White Wing Messenger|September 2020
Thomas said to Him, “Lord, we do not know where You are going, and how can we know the way?” Jesus said to him, “I am the way, the truth, and the life. No one comes to the Father except through Me. If you had known Me, you would have known My Father also; and from now on you know Him and have seen Him.” Philip said to Him, “Lord, show us the Father, and it is sufficient for us.” Jesus said to him, “Have I been with you so long, and yet you have not known Me, Philip? He who has seen Me has seen the Father; so how can you say, ‘Show us the Father?’” (John 14:5–9 NJKV).

In the movie entitled Sergio, a United Nations diplomat travels to several nations trying to broker peace between warring groups. There is one scene that takes place in the nation of East Timor in Southeast Asia. Sergio is in a remote village trying to talk to the local people about how they have been affected by the rebels and the Indonesian military occupiers. As he stops to talk to a widow in a small hut where she is weaving, he gets into a lengthy discussion with her about how she had lost her farm, her husband, and her children to the civil war. The climax of this conversation comes when he says to her, “What do you want for your future?” The clock seems to stop; at first the widow seems to ignore him. But Sergio asks her again, “What do you want for your future?” This time, she lifts her head with tears flooding her eyes. She replies to him, “I just want to be seen.” The conversation ends as he turns to walk away, and the camera captures a tear running down Sergio’s face.1

In her despair, this widow’s words speak of the internal desire of every person to be recognized as a person whose life matters, who is considered as one who has basic rights and needs, and knows that others realize he or she exists. This widow’s words are actually indicative of the words of Jesus to the questions posed by His disciples, Thomas and Philip. They have been so concerned about where Jesus was going and the need for Him to reveal the Father to them, they miss, like so many others, the reality of who Jesus was and is today. How it must break the heart of God that His own creation cannot see Him. Long before that widow in East Timor said those haunting words, Jesus had been saying to those who followed Him, “I just want to be seen.”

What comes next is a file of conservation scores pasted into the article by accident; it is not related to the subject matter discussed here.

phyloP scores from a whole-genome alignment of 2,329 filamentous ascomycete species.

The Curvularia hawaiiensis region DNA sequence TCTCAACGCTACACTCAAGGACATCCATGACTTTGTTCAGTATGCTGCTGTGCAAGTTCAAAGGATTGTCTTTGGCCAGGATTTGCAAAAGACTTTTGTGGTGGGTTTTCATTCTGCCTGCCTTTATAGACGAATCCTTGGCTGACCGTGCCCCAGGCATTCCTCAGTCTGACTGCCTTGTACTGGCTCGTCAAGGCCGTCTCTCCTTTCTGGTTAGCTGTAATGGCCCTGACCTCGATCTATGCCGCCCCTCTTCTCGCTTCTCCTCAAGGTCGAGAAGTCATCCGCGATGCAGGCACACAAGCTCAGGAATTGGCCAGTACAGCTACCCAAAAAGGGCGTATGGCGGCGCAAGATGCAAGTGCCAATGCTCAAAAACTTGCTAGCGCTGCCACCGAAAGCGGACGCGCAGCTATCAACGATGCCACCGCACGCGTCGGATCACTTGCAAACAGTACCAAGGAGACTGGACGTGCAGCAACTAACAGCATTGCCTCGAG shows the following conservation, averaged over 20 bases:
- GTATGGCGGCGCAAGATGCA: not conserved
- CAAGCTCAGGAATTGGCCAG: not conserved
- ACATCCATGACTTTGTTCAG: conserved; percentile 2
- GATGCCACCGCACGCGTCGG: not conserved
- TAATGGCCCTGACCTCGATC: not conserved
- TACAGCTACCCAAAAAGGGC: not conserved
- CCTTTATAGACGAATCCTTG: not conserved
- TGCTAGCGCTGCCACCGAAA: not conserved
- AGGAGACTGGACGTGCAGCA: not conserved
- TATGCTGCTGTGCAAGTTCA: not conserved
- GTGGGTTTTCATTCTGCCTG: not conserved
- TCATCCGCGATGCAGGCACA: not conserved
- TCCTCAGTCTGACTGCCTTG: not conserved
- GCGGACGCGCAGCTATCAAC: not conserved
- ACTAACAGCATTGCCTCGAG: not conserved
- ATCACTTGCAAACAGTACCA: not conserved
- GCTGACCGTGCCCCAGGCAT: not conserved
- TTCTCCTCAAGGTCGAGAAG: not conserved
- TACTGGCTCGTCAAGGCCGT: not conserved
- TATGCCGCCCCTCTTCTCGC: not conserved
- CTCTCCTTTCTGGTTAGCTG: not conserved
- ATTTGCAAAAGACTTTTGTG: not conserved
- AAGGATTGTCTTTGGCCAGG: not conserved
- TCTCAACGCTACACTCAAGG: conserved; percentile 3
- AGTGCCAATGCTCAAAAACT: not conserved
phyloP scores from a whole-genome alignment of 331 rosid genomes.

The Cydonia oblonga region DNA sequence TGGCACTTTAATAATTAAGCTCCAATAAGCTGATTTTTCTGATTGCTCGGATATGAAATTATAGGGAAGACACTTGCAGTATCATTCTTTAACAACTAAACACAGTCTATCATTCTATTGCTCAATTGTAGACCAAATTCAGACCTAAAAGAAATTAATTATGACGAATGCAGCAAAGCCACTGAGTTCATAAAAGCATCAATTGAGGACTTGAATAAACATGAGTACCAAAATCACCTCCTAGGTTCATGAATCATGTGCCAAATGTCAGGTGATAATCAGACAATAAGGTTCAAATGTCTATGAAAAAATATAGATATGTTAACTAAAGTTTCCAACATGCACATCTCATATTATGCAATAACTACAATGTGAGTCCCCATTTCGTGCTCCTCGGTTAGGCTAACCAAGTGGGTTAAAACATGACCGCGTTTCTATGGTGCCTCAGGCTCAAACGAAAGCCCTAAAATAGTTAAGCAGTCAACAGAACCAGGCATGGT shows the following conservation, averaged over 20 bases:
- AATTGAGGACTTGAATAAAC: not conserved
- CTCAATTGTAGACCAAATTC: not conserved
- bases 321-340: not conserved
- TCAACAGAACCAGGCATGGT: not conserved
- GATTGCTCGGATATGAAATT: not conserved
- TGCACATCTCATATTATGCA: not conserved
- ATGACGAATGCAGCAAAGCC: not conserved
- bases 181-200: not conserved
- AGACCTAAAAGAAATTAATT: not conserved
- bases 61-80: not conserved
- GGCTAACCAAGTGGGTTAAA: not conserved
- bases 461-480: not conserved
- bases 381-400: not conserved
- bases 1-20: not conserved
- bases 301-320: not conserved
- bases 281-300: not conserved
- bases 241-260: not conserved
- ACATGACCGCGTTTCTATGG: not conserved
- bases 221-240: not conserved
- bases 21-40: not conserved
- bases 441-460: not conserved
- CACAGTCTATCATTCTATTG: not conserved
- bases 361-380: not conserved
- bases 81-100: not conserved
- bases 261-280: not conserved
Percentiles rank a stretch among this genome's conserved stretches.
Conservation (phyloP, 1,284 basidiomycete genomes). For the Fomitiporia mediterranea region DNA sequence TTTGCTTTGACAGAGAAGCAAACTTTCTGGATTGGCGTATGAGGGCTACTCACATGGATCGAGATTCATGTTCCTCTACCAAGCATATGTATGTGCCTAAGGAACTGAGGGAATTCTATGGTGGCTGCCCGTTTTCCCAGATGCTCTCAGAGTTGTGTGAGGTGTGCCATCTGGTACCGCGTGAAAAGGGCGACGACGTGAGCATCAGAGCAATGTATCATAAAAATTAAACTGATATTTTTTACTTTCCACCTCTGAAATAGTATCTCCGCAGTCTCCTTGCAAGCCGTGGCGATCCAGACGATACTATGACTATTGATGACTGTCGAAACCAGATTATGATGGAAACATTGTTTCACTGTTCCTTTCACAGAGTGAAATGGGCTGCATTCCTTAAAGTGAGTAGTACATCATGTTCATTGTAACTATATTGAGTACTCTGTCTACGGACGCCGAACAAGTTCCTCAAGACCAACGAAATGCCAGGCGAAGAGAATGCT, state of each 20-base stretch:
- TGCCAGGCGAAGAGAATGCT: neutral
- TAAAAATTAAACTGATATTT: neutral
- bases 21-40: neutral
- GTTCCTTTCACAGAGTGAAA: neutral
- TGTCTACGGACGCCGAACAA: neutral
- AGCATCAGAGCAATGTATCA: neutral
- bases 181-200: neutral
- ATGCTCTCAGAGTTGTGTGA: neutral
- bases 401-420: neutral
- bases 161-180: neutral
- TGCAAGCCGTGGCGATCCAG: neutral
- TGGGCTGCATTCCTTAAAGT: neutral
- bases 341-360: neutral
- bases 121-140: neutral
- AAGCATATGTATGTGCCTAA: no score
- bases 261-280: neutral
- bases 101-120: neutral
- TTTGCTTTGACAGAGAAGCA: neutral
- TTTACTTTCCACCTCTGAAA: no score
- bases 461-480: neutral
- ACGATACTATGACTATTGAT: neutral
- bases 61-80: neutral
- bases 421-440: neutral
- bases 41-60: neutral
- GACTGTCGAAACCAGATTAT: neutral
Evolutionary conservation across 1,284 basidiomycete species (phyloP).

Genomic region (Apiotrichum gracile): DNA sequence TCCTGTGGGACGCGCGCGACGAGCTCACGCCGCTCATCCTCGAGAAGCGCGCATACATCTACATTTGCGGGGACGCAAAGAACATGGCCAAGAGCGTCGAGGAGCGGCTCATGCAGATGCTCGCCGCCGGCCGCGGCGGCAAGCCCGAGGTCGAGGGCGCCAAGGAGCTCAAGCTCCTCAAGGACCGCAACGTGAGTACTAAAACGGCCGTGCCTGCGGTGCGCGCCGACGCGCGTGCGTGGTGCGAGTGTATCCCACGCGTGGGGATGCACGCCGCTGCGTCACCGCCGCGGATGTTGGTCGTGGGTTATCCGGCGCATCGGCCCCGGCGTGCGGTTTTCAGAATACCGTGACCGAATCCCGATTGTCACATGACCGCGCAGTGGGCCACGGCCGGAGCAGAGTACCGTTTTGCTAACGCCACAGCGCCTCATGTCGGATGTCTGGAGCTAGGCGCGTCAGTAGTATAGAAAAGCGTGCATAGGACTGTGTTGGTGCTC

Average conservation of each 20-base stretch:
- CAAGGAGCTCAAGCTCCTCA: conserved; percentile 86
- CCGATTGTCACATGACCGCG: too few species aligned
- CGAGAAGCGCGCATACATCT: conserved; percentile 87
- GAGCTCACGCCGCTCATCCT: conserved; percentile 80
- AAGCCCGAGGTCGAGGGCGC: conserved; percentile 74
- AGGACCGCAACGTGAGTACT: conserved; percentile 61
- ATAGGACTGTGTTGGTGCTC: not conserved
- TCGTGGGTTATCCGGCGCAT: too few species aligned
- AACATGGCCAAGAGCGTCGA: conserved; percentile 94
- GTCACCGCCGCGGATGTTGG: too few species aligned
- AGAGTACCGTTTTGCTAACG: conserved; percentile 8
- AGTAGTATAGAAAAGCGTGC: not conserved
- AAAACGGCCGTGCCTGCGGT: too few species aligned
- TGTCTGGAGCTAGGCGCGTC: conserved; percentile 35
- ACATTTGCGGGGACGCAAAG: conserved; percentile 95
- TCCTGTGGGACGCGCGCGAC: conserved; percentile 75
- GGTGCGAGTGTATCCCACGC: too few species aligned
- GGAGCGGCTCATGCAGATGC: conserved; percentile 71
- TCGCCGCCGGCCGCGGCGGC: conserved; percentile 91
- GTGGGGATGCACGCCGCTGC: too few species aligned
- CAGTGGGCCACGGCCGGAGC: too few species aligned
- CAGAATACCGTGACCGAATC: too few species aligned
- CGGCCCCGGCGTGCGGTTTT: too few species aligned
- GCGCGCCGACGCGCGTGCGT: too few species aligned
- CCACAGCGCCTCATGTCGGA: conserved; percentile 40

The Tragedy of Not Seeing

In Matthew 13:13–16, Jesus directs His words to His own disciples,

Therefore I speak to them in parables, because seeing they do not see, and hearing they do not hear, nor do they understand. And in them the prophecy of Isaiah is fulfilled, which says: `Hearing you will hear and shall not understand And seeing you will see and not perceive; For the hearts of this people have grown dull. Their ears are hard of hearing, And their eyes they have closed, Lest they should see with their eyes and hear with their ears, Lest they should understand with their hearts and turn, So that I should heal them.’ But blessed are your eyes for they see, and your ears for they hear (NJKV).


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September 2020